Methodist: The year began with a bang in the United Methodist Church as two opposing groups issued statements on homosexuality. In November, United Methodist minister Jimmy Creech was suspended from office after he blessed the union of two women and was accused of contravening the denomination's rules in this matter. Emory University, which is owned by the United Methodist Church, decided in November to allow same-sex covenant ceremonies in its chapel, but only if the university-connected clergy carrying out the ceremony are allowed to do so by their denomination or faith group. At present, only the United Church of Christ and the Reform Jews fulfill that requirement.

    Metropolitan Community Churches: The Rev. Troy Perry, leader of the world's largest gay denomination, has been busy this year, attending a White House conference on hate crimes, meeting with Anglican Archbishop Desmond Tutu, and making plans for a new visitor's center for his denomination.

    Presbyterian: In March, after bitter debate, the presbyteries (regional units) of the Presbyterian Church (U.S.A.) voted in favor of the so-called Fidelity and Chastity amendment, which bans from ecclesiastical office any unmarried person who is not celibate; the amendment was perceived as being directed at homosexuals. Several Presbyterian churches immediately defied the amendment by announcing that they would continue to appoint practicing homosexuals to be deacons, elders, and ministers.

    At the denomination's June convention, the national assembly voted to replace the disputed amendment with another amendment, which interprets in looser fashion who is eligible for church office. The presbyteries must now decide whether to ratify this new amendment; in the meantime, the Fidelity and Chastity amendment remains church law.

    The presbyteries will also be voting on whether to ratify a four-denomination agreement to recognize each other's ministries; the attitude of the United Church of Christ toward the ordination of practicing homosexuals is part of the debate over that agreement.

    Reformed: A nasty squabble has been taking place between the Muskagee Classis of the Reformed Church in America and the minister of a seceding Michigan congregation, Christ Community Church. The Rev. Richard Rhem is charged by the church with heterosexual misconduct that he denies; he has also been criticized for his belief that there are other paths to salvation besides Jesus Christ and for his favorable views toward homosexuality.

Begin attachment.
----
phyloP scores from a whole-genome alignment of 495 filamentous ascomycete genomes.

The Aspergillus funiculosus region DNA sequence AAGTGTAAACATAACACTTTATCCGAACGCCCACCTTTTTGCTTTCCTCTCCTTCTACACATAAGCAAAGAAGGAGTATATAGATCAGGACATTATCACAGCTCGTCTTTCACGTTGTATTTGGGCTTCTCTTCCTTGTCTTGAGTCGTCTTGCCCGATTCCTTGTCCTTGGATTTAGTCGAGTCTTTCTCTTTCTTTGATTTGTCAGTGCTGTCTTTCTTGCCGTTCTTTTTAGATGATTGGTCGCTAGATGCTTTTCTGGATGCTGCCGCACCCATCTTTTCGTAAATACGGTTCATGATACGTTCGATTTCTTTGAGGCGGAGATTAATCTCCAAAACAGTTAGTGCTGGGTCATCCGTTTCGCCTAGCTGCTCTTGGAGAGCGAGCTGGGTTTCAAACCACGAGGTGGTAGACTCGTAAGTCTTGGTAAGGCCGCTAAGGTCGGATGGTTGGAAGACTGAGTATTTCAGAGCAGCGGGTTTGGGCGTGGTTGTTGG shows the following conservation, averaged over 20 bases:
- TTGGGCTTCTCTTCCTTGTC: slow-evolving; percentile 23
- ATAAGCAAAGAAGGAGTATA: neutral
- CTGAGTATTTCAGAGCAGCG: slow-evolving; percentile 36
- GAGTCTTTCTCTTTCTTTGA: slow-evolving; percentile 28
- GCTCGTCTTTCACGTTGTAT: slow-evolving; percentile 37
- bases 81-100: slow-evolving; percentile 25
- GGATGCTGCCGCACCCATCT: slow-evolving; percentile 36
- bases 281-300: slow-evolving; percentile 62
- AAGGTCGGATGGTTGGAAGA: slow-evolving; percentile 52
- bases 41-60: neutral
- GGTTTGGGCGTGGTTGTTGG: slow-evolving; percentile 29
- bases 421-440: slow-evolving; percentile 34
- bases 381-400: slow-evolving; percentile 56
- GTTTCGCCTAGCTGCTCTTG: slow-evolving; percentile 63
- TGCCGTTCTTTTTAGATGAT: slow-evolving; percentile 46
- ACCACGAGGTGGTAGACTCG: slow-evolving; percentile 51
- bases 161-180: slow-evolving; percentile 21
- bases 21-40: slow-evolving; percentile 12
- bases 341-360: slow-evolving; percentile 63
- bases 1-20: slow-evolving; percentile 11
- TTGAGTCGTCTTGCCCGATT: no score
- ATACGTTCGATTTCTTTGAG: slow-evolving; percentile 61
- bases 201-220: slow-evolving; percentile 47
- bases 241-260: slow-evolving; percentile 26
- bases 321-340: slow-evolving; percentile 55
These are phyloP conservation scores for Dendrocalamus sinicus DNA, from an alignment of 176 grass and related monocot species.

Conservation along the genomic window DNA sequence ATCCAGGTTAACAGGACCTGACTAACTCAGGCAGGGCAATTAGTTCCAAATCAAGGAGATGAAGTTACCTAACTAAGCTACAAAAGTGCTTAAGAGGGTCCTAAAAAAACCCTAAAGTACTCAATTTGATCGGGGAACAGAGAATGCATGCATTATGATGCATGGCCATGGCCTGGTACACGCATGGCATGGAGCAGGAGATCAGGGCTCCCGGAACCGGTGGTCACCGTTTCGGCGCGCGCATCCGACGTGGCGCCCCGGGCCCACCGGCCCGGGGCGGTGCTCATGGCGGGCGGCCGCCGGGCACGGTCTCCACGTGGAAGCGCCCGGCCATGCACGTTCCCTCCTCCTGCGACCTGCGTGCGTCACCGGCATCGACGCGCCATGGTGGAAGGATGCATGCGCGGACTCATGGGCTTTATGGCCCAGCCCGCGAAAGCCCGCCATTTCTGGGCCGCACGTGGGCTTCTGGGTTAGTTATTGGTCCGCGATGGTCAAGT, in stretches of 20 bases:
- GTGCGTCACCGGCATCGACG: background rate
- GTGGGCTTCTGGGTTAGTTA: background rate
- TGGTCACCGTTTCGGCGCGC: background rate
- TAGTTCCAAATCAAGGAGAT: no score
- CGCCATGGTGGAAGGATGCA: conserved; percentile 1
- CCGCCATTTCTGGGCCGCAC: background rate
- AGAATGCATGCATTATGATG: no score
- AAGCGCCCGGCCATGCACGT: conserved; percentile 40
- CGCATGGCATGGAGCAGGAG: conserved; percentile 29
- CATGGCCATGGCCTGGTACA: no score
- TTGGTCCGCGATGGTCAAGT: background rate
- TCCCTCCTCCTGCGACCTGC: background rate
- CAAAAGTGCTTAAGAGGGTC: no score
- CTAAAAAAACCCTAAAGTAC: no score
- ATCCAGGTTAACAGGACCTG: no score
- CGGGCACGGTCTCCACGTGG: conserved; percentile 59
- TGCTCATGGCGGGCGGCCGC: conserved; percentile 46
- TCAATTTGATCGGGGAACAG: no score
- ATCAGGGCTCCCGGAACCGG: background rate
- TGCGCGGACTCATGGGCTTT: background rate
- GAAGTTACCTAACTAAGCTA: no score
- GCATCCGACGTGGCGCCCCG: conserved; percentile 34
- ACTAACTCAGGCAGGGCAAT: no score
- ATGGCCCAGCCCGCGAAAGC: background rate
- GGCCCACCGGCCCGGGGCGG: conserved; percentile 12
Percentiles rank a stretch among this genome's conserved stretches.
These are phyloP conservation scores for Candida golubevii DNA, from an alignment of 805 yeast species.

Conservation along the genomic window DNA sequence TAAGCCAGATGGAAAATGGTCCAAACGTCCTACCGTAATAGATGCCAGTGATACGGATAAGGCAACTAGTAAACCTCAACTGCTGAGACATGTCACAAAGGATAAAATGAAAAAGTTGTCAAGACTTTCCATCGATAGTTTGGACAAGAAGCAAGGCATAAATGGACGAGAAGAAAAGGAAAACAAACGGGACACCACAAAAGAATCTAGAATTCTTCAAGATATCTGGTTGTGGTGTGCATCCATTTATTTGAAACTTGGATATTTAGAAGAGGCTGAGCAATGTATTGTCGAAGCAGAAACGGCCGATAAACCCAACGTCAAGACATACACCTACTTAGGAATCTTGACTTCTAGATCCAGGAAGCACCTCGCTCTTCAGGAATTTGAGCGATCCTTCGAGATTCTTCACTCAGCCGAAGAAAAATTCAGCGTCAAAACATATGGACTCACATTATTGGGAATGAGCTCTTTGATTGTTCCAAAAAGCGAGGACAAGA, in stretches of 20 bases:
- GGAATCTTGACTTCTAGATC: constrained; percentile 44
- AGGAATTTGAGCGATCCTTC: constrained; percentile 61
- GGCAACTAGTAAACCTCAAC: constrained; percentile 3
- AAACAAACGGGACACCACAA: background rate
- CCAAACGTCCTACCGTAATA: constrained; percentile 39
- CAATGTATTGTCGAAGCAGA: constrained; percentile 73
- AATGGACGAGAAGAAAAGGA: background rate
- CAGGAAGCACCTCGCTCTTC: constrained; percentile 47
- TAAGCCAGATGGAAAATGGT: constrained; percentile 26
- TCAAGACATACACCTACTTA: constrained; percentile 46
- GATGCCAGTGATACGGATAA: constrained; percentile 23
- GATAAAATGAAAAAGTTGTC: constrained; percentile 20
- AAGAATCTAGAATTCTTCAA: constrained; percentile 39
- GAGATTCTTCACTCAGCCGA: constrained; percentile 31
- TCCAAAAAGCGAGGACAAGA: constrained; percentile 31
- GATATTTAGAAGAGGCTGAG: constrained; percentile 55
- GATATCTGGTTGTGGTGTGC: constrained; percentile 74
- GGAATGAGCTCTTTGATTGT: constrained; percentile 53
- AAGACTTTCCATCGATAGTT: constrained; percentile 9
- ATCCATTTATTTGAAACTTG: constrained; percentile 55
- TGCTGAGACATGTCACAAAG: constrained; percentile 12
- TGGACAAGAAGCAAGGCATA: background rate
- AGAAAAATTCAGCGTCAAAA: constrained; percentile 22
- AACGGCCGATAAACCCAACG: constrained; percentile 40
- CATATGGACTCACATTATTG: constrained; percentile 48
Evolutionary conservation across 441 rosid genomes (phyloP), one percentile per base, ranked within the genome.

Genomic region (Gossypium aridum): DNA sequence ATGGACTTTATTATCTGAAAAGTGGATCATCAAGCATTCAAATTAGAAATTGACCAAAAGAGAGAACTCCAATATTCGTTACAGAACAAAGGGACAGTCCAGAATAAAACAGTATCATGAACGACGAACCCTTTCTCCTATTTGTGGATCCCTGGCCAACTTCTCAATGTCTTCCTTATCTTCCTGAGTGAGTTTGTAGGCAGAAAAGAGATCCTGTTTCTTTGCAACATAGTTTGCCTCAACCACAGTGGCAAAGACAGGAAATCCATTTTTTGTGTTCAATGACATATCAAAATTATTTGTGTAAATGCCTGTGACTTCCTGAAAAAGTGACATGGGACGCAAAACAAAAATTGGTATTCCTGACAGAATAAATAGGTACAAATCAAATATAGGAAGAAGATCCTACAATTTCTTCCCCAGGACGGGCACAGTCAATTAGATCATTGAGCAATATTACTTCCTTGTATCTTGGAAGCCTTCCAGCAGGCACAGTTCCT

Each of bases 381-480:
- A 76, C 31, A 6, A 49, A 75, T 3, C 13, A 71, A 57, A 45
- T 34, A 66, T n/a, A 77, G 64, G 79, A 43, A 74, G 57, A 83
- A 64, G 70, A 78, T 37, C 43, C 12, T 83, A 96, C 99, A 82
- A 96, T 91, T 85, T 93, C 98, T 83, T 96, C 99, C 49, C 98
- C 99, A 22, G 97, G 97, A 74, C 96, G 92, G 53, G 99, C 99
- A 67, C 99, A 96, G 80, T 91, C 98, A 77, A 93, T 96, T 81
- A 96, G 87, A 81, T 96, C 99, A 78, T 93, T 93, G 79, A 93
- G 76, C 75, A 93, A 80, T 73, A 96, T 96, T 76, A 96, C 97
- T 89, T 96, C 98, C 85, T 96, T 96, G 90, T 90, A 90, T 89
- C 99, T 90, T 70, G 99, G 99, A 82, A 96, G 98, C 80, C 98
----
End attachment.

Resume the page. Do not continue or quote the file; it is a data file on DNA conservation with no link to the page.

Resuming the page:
A more civilized debate took place in September over whether to renew the license of the Rev. Jim Lucas, who ministers to homosexuals. Mr. Lucas is himself homosexual but is celibate; the debate centered upon the minister's support of faithful, permanent same-sex unions. The decision to withdraw his license took Mr. Lucas by surprise, and he successfully requested that Classis Grand Rapids East extend his license to allow for further discussion. The officials making the decision stated that the issue, which will be decided in January, extends beyond the question of the minister's views on sexual orientation.

    This statement in fact characterizes the nature of many debates taking place this year on homosexuality and religion; the issue of religious attitudes toward homosexuality has proved to be tied to such issues as marital fidelity, women's ordination, and even gender-inclusive language in biblical translations. The arguments seem unlikely to abate in 1998.

    Related Articles

    World News: Canadian Anglican Statements on Homosexuality Please Both Sides in Debate. By Heather Elizabeth Peterson. Amidst heated debate in the Anglican Communion over the morality of homosexual acts, Canada's bishops have issued a new statement on human sexuality that is being praised by both progressives and traditionalists. (December 1997)

    U.S. News: Catholic Bishops Condemn "Rhetoric of Violence". By Heather Elizabeth Peterson. At a time when members of the Catholic Church remain deeply divided over several important issues, the president of the U.S. bishops' conference has called upon all Catholics to be reconciled through "truth . . . spoken in love." (December 1997)

    U.S. News: Catholic Document Begins to Change the Lives of Homosexuals. By Heather Elizabeth Peterson. (November 1997)

    U.S. News: Gay Catholics Praise "Warm" Pastoral Letter from Bishops. By Heather Elizabeth Peterson. (October 2, 1997)

    U.S. Feature: The Quiet Revolution: How a Heresy Trial Has Rocked the Episcopal Church. By Heather Elizabeth Peterson. Last year, an Episcopal bishop was tried for heresy after he ordained a practicing homosexual. Recent events show that Episcopalians continue to be deeply divided over gay issues. (June 1, 1997)

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    © 1998 Heather Elizabeth Peterson